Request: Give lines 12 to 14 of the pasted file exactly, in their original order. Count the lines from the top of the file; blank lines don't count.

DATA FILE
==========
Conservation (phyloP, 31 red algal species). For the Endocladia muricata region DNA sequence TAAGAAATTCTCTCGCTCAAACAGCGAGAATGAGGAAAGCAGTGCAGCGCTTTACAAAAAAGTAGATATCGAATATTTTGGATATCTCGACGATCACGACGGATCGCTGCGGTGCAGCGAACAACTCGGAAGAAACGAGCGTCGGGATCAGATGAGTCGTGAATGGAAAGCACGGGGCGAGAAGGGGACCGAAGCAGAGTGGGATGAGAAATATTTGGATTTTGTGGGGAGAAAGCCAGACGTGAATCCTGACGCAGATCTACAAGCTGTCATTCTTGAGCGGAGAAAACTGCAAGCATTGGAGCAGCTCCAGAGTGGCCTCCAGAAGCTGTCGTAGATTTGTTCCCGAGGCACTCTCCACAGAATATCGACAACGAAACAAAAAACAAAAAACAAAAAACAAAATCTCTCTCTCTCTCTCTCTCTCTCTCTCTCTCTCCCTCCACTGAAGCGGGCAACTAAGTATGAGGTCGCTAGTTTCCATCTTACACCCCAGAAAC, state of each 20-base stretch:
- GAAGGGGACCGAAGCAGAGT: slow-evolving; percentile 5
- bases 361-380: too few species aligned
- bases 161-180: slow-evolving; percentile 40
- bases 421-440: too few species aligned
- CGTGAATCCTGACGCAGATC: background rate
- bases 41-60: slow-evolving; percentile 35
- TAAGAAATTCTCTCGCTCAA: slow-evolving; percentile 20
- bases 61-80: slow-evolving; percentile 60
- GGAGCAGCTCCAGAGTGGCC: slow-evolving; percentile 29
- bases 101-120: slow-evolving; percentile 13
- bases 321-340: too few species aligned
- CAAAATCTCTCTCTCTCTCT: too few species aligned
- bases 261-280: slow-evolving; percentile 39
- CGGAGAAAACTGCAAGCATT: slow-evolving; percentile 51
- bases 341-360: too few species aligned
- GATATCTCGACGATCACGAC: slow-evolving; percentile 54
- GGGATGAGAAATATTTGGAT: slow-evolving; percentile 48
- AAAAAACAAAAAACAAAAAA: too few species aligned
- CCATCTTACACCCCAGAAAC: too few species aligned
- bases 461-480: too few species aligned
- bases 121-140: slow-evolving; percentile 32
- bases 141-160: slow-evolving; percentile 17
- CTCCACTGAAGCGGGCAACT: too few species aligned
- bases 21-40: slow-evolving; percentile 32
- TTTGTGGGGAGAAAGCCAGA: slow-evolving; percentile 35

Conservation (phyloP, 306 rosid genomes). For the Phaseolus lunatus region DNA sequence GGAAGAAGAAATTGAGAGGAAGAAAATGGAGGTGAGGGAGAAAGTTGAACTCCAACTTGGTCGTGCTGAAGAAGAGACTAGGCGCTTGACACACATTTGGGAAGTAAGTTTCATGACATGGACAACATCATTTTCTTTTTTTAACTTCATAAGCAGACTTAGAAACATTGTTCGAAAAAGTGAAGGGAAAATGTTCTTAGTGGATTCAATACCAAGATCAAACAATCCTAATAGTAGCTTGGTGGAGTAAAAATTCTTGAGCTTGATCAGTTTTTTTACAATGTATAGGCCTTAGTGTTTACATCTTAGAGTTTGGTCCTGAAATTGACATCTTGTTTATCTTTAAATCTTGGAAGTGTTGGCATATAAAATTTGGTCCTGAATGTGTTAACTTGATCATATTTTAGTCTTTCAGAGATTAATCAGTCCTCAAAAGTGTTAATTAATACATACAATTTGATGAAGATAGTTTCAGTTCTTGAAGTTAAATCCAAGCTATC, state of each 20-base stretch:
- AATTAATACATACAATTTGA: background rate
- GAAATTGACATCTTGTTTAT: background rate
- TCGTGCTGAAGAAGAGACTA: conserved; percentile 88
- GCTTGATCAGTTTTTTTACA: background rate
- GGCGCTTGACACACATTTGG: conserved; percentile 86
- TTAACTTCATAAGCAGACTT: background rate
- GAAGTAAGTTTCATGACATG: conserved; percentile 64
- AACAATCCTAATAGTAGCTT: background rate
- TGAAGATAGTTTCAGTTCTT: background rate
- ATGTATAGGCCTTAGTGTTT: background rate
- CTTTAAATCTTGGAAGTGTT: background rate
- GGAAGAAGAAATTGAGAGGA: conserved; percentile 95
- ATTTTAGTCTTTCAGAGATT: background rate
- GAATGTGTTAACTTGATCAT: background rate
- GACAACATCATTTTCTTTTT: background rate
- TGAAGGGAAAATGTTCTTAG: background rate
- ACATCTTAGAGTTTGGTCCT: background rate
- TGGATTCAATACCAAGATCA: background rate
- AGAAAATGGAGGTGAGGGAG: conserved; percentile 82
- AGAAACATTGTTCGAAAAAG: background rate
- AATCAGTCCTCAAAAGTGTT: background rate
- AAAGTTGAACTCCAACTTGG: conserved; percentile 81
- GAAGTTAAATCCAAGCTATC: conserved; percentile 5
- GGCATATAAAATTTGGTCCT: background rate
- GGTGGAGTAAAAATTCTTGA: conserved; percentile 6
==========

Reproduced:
- bases 321-340: too few species aligned
- CAAAATCTCTCTCTCTCTCT: too few species aligned
- bases 261-280: slow-evolving; percentile 39